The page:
Apparently the chef travelled to Japan last year and was inspired to create a scallop sashimi. The scallop (from Orkney) sat on a disc of turnip marinated in dashi and went well with the wasabi mayo and a little horseradish ice spooned on to the side. There was some thinly sliced ginger in a little cake on the other side of the plate but Greedy Girl handed that over to gluttonous husband. The scallop worked really well with the marinated turnip which gave it added texture.
Next up was Cornish turbot served with cauliflower and cheese puree, seaweed salt and topped with a cauliflower and cockle chowder. The fish was a tad dry for Greedy Girl but the cauliflower elements were both very tasty. This was topped with a few vegetables and, all together, the dish worked well.
It was time for the meat courses. The waitress had said the chef preferred to send both the beef and lamb to the table ‘pink’ or medium rare.
Gluttonous husband had the ‘best end’ of salt marsh lamb and braised shoulder served with Jerusalem artichoke and goat’s curd, a spiced aubergine sauce and English greens. The lamb was indeed pink and quite tender but gluttonous husband believed it was lacking a little flavour for the absence of fat. The braised shoulder he thought was a little dry. He enjoyed the accompaniments, especially how the sauces combined.
Greedy Girl had the Black Angus fillet with charred eggplant, roasted salsify, charred onions, oxtail and marrow bone. It arrived at the table still mooing. Gluttonous husband, who orders his steak ‘blue’ would have been delighted but Greedy Girl less so. She alerted our waitress.
When a chef recommends how to cook a piece of meat and then cooks it on the rarer side of rare, that’s absolutely not on. It’s not like the old French ‘battle of wills’ when a diner requests well done and the chef refuses. Greedy Girl merely assented when the recommendation for ‘medium rare’ was given. The dish went back to the kitchen. Gluttonous husband ate his lamb, lest it get too cool, and eventually the beef was brought back. It met the definition of medium rare this time. The meat was quite tender and worked well with the salsify and eggplant. The rest of the dish, however, was also on the dry side.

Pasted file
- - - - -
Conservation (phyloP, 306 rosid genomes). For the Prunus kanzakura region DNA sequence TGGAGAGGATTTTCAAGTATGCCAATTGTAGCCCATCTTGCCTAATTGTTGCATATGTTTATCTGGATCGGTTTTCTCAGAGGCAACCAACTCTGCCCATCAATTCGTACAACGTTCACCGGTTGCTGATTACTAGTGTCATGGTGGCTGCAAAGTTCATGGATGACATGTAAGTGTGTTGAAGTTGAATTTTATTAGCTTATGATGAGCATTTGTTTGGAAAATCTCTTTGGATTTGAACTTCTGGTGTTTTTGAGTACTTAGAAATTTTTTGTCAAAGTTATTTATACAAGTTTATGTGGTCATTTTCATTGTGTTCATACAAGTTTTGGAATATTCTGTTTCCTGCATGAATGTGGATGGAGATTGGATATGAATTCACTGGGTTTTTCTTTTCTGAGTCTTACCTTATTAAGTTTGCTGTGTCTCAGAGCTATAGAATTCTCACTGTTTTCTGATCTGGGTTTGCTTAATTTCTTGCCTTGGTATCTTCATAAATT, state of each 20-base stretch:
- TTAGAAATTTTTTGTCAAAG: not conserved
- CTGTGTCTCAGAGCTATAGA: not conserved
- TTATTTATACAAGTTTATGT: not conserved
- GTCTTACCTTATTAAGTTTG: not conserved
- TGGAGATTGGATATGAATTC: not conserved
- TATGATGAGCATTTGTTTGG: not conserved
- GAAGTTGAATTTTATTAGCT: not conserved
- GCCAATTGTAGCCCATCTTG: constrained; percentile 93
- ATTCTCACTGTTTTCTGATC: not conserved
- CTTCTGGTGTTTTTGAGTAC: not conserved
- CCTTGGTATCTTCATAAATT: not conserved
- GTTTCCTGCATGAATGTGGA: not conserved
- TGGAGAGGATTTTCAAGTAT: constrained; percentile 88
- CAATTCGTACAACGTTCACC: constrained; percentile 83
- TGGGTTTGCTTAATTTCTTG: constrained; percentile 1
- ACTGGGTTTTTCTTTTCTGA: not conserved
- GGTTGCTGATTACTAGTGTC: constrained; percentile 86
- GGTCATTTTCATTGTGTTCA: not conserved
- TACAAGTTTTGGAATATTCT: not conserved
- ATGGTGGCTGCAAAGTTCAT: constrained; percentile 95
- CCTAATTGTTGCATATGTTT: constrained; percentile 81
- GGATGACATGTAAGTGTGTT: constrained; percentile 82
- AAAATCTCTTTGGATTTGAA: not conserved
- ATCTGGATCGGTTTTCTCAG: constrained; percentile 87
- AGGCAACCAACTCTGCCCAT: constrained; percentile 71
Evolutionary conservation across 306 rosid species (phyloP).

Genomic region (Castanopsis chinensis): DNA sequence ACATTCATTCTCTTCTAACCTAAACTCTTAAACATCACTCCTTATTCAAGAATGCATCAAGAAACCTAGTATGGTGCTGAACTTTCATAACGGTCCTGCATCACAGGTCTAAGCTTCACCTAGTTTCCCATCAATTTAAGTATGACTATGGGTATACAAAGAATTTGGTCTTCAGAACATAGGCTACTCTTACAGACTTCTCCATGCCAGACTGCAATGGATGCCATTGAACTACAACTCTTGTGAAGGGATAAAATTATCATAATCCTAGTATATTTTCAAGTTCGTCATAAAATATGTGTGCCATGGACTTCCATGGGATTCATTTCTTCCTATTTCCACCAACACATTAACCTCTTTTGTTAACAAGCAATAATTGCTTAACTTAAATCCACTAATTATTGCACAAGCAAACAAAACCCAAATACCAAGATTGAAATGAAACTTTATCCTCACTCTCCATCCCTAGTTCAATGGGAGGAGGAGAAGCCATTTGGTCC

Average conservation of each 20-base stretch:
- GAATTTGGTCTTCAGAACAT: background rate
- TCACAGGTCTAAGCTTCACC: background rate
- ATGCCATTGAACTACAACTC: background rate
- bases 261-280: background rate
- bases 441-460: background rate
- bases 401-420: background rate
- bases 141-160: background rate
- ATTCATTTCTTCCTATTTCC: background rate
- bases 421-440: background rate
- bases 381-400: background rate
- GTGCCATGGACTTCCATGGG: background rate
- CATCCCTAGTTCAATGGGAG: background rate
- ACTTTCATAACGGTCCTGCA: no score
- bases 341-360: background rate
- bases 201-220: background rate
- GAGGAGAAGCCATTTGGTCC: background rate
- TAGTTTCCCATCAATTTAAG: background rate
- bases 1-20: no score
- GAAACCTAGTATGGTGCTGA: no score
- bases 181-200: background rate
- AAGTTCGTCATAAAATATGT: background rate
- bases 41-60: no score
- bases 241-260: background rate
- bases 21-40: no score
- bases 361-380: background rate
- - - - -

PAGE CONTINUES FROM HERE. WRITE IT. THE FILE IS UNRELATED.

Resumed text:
It was time for dessert. We’d already been alerted that the advertised dish of chocolate ganache with banana ice cream and other elements was a late scratching – apparently the liquid nitrogen had run out in the kitchen and the dish couldn’t be completed.
The suggested replacement was tiramisu. ‘Ewww,’ Greedy Girl exclaimed, not enjoying coffee in anything other than, well, a cup. She was given the chance of choosing another dish from the dessert menu and settled on a lemon and white chocolate ganache with carrot cake and basil ash meringue, but more on that shortly.
First was a cantaloupe and camomile tea sorbet with yoghurt and sudachi lime (the latter also perhaps a legacy of the chef’s Japanese visit). This was too strong in terms of the yoghurt for Greedy Girl but gluttonous husband happily consumed the lot.
The main desserts arrived. Greedy Girl, disappointed at the loss of her chocolate fix, was not having her mood improved by what was to come. This didn’t score any points. The lemon and white chocolate ganache was very sweet, the carrot cake a little soggy in the mouth and the little shards of meringue not enough to give the dish a much-needed different texture.
Gluttonous husband had before him the ‘tiramisu’. This was mascarpone punctuated with crunchy crumbs, a quenelle of chocolate mousse and some chocolate shards. The ‘coffee’ was contained within a jug of coffee and chocolate sauce to be poured over the dish. Greedy Girl could have had her chocolate fix without pouring over the cream. She was crestfallen and found it hard to work out how the dish could honestly be described as tiramisu. Grrr.
Jason Atherton is absolutely a talented chef. He did a stint at El Bulli, then the most famous restaurant in the world, under the famed molecular genius Ferran Adria. He also worked in several of Gordon Ramsay’s establishments before zooming to prominence in his own right on the TV show Great British Menu. Greedy Girl has to say this evening had it all. Highlights, lowlights and the middle ground. It wasn’t what she was expecting – or hoping for.
Pollen Street Social
8-10 Pollen Street, London W1